You Only Need 1 "Like"
A news story surfaced last week about a 19 year old man in Great Britain who became addicted to selfies. He would spend 10 hours a day taking as many as 200 pictures of himself until he could find the perfect one to post. Ultimately, when he realized he could not take the perfect selfie, he tried to kill himself.
In a widely circulated article “Parents, A Word About Instagram”, blogger Sarah Brooks helps parents understand a potential pitfall of the social media phenomenon by saying,
“Have you considered that your child is given numerical values on which to base his or her social standing? For the first time ever your children can determine their “worth” using actual numbers provided by their peers!”
“Let me explain…”
“Your daughter has 139 followers which is 23 less than Jessica, but 56 more than Beau. Your son’s photo had 38 likes which was 14 less than Travis’ photo, but 22 more than Spencer’s.”
“See what I mean? There’s a number attached to them. A ranking.”
Brooks goes on to say
“They’re definitely paying attention. And it’s definitely affecting them.”
“It’s not just about assumed popularity anymore. It’s explicit. It’s quantifiable.”
“At arguably the most awkward time in their lives, a crucial time of development when they are trying to figure out who they are and where they belong, this is what they’re up against. A quantifiable popularity ranking.”
If we lay the worth of our soul upon the altar of public opinion we will find ourselves empty, confused, and eventually destroyed. The young man who was addicted to selfies explains the highs and lows of what Brooks calls “quantifiable popularity.”
“People would comment on them, but children can be cruel. One told me my nose was too big for my face and another picked on my skin. I started taking more and more to try to get the approval of my friends.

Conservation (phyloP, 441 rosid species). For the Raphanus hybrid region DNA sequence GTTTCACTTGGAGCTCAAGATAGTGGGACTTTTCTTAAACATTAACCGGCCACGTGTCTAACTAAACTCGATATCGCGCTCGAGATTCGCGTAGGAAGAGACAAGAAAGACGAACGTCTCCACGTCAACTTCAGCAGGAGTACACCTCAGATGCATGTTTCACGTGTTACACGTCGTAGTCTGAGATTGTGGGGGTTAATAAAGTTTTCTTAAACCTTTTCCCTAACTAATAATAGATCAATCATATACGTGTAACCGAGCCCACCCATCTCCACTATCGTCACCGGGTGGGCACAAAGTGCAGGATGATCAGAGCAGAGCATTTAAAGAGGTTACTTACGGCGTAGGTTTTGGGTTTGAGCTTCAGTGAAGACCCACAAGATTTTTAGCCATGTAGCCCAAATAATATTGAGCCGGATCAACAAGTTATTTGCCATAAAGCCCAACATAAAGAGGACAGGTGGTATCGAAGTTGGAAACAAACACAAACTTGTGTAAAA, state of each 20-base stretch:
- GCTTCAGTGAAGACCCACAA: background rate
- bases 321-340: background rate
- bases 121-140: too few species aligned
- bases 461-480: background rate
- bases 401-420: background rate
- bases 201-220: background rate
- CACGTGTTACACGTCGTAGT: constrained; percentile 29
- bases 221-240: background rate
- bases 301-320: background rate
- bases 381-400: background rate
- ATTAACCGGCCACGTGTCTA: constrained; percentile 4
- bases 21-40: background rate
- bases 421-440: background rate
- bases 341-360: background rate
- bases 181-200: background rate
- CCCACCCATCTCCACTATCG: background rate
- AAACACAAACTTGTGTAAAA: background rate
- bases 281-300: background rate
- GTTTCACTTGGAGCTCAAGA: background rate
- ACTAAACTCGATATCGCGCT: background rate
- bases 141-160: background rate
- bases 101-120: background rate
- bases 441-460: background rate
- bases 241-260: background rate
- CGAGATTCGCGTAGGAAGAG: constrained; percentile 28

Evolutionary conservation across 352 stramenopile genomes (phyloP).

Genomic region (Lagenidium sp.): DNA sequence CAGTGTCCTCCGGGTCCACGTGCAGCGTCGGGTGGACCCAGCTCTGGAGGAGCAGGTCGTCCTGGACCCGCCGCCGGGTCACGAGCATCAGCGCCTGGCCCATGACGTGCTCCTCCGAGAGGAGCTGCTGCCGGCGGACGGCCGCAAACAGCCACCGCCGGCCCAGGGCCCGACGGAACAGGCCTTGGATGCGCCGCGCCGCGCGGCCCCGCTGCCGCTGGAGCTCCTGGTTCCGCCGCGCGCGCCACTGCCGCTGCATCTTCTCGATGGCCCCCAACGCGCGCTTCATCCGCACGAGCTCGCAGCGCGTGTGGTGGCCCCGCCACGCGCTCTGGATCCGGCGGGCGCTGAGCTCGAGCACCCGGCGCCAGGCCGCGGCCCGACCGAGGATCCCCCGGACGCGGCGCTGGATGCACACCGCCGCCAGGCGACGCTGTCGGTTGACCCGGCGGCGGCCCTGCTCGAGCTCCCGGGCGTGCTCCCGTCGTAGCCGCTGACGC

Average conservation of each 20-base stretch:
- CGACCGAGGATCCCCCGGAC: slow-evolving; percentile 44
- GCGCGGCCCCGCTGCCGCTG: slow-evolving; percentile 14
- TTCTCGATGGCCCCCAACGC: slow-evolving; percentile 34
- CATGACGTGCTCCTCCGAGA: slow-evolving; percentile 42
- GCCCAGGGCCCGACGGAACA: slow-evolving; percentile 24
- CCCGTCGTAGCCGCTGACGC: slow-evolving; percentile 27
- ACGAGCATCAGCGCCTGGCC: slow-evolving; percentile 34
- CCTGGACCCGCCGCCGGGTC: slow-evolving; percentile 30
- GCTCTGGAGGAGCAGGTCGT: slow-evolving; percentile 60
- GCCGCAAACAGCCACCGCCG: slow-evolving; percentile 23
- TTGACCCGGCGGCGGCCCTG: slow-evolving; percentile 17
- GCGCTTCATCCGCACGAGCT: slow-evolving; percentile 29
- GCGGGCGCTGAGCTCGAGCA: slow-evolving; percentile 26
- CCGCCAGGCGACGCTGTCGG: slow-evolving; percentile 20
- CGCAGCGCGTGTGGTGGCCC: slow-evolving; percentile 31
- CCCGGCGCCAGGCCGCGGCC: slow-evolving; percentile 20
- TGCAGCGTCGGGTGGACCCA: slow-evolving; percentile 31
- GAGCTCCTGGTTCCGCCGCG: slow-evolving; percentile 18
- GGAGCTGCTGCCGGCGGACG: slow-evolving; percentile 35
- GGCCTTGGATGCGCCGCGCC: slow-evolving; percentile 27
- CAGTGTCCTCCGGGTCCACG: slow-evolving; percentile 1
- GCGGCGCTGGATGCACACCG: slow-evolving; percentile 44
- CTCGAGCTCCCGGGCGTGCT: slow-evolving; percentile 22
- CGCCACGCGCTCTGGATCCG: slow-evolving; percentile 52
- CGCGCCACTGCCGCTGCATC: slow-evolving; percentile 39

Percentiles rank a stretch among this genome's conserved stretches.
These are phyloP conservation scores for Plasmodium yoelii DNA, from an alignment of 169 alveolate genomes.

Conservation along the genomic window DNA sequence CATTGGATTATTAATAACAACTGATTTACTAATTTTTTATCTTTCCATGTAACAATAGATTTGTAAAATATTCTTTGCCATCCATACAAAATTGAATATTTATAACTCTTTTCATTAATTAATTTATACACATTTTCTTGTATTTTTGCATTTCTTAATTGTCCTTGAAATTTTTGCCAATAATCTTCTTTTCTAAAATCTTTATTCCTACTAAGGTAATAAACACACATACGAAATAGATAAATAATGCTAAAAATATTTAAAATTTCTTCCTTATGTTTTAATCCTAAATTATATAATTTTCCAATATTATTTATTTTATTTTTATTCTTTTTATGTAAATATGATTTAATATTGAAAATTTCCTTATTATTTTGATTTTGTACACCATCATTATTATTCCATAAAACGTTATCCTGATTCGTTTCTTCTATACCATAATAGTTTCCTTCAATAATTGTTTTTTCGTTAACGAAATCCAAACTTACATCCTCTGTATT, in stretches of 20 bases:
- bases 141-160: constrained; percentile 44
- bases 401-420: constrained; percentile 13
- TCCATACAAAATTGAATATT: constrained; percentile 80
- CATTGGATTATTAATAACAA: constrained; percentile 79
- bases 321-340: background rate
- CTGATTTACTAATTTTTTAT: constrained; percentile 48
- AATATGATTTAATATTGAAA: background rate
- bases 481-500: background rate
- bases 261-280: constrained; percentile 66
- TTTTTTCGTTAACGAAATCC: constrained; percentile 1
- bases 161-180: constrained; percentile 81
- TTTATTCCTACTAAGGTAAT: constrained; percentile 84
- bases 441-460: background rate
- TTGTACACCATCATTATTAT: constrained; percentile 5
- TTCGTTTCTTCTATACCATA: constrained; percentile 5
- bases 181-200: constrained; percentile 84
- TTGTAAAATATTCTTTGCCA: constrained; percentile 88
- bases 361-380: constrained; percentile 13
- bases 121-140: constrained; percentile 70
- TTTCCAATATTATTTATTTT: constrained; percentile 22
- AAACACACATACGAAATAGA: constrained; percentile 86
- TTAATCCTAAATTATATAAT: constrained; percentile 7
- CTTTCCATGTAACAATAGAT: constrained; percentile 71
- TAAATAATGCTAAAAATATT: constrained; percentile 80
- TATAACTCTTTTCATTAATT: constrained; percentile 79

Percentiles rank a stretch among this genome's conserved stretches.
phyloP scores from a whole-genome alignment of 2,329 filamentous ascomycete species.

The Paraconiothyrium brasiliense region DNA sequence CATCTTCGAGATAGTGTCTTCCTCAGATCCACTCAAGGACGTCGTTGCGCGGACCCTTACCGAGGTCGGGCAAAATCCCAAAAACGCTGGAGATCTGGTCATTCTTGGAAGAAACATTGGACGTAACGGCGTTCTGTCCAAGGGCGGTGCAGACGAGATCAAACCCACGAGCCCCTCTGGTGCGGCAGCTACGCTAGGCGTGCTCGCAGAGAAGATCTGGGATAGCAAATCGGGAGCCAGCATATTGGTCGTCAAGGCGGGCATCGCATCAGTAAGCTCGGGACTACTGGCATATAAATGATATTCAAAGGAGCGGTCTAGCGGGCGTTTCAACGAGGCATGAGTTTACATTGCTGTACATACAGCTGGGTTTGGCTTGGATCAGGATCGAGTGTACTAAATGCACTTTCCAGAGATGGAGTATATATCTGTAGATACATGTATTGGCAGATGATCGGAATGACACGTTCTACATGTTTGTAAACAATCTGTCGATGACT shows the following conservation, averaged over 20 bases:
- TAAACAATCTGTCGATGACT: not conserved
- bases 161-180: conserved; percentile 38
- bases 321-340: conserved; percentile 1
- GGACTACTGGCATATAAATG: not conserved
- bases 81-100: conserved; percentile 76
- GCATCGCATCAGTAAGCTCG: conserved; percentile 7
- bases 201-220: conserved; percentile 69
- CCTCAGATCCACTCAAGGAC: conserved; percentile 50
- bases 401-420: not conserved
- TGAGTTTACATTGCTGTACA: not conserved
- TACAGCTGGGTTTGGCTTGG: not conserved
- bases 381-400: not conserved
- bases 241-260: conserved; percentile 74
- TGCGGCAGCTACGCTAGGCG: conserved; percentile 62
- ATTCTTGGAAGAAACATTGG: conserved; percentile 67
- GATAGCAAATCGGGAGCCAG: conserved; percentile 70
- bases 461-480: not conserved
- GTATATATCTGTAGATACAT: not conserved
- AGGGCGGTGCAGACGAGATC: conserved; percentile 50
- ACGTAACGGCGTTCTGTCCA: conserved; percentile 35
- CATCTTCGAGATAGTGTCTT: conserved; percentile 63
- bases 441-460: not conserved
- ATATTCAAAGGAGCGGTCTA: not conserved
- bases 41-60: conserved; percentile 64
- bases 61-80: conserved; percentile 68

“I would be so high when someone wrote something nice but gutted when they wrote something unkind.”
Truth is, you only need one “like.”
In Psalm 16:11 David says, “You make known to me the path of life; in your presence there is fullness of joy; at your right hand are pleasures forevermore.” In the Old Testament, the Hebrew word usually translated “presence” is actually the word “face.”
We don’t need a perfect picture of ourselves. We need a perfect picture of God. Before His face is everything our selfie fails to deliver: a trending future “you make known to me the path of life”, satisfaction “in your presence is fullness of joy”, and something eternally pleasing, “at your right hand are pleasures forevermore.”
There is something powerful about taking the focus off of ourselves. Negatively, it disarms the false value and potential pain of “quantifiable popularity.” Positively it changes the question. Does God like it? Changing the question changes everything.
The question could be asked of every area of our existence. My attitude, does God like it? The way I act as a student, a parent, a worker, a neighbor . . . does God like it? Is God pleased with the way I act, think, and talk? Ironically, you can’t please people, but believe it or not, there is a way you can become pleasing to God (1 Thess. 4:1).
If we find what God likes, according to Psalm 16:11, something incredible begins to happen. “You make known to me the path of life.” A God who perfectly knows you and the future begins to unleash trends and blessings that could become viral in your life. Instead of trying to please followers and friends, which leads to never ending waves of tossing confusion (Eph. 4:14), we have only one path to consider. We need to please the Lord.
“In your presence there is fullness of joy.” The Bible teaches that God loves for His people to be overjoyed. He is the originator of paradise, the architect of the Promised Land. If you learn to like what God likes you can have your fill of it.
“In your right hand are pleasures forevermore.” There is no version of the selfie that can bring eternal pleasure. This is the truth at which the young man from Great Britain crashed. But we have a God who offers His people everlasting pleasure. If we live to please people we enter into a black hole that will empty the soul. When it comes to “everlasting” there is only one like that ultimately matters.
You only need one like.
If you do not know the Lord as your Savior, repent of the rat race of the sin of quantifiable popularity. Take your soul off of the altar of public opinion and find grace in the God who offered His son for your sin. Be born again today (John 3). You only need one like.